24 March 2019

Tanzania: What Tanzania Can Learn From Conjoined Twins Cases

Dar es Salaam — It is over 25 years since the first set of conjoined twins was reported and separated in Tanzania, yet more occurrences of rare twins have continued making headlines.

Scientists say conjoined twins result from a single fertilised egg that fails to separate completely.

However, scientists are divided on why this happens and such cases remain rare.

The incidence of such twins is 1 in 50,000 births, according to a 2017 paper in the journal of Clinical Anatomy, titled 'Conjoined Twins: From Conception to Separation, a Review'.

However, because around 60 per cent of those cases are stillborn, the actual incidence rate is closer to 1 in 200,000 births, according to the paper. Almost 70 per cent of these twins are female.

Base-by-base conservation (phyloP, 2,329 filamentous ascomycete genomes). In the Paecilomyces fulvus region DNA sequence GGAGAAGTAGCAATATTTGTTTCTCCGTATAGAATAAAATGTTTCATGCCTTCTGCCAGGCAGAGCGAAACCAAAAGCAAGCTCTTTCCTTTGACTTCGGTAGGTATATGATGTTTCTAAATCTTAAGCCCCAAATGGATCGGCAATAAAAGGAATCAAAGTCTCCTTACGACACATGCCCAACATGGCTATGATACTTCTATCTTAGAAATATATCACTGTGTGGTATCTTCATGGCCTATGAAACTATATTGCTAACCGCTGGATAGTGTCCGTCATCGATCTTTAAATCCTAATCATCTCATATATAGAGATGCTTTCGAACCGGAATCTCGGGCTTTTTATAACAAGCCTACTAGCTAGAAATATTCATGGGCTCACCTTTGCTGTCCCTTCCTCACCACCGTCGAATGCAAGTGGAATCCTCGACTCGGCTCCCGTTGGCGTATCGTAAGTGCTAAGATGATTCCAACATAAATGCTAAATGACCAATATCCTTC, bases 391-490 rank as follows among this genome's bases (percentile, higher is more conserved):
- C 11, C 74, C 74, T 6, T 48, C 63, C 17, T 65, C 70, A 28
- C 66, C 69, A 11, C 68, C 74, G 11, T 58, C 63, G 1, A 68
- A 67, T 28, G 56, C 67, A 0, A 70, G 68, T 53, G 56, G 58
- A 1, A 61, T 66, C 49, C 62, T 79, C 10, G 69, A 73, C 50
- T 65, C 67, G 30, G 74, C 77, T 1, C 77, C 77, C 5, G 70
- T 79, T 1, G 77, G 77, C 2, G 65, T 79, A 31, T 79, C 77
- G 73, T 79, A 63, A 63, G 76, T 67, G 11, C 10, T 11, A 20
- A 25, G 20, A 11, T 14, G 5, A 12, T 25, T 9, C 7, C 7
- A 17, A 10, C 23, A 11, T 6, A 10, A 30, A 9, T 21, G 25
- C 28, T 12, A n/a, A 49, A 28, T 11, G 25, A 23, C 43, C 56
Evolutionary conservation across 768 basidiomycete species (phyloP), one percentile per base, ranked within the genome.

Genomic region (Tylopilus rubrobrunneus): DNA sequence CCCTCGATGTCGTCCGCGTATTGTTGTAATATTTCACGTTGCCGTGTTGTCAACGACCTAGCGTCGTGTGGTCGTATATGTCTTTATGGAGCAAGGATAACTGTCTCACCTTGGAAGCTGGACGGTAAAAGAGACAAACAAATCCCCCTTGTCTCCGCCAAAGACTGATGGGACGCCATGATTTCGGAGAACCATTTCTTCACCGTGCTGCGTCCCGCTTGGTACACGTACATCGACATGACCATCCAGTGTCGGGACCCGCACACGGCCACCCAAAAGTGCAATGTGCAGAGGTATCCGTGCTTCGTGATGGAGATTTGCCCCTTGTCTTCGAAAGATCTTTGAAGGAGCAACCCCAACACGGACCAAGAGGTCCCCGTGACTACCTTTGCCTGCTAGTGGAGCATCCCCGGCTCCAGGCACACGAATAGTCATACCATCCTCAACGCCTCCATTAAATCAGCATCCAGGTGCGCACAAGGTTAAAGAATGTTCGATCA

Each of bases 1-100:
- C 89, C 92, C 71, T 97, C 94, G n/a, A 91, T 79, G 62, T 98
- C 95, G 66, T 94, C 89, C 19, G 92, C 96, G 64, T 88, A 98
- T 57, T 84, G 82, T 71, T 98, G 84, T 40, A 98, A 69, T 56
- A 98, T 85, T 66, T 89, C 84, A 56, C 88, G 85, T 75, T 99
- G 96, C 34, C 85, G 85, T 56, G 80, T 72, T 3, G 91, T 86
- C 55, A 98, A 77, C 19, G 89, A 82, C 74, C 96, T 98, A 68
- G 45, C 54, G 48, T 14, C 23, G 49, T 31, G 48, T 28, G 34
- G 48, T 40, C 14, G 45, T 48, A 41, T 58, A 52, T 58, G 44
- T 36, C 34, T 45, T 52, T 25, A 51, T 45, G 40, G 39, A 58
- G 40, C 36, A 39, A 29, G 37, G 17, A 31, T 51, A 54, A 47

Tanzania was home to some of Africa's longest-living conjoined twins Maria and Consolata, who died last year at the age of 21. They were against the idea of being surgically separated.

Various reports indicate that separating conjoined twins is a complicated and dangerous procedure, and not all twins -- because of shared organs or other complications--can be separated.

Dr Petronella Ngiloi, a retired paediatric surgeon who, in the early 1990s, witnessed the efforts to separate Tanzania's early conjoined twins, believes that such incidences have been a turning point in the evolution of medical practice in the country, but much needs to be learnt from them.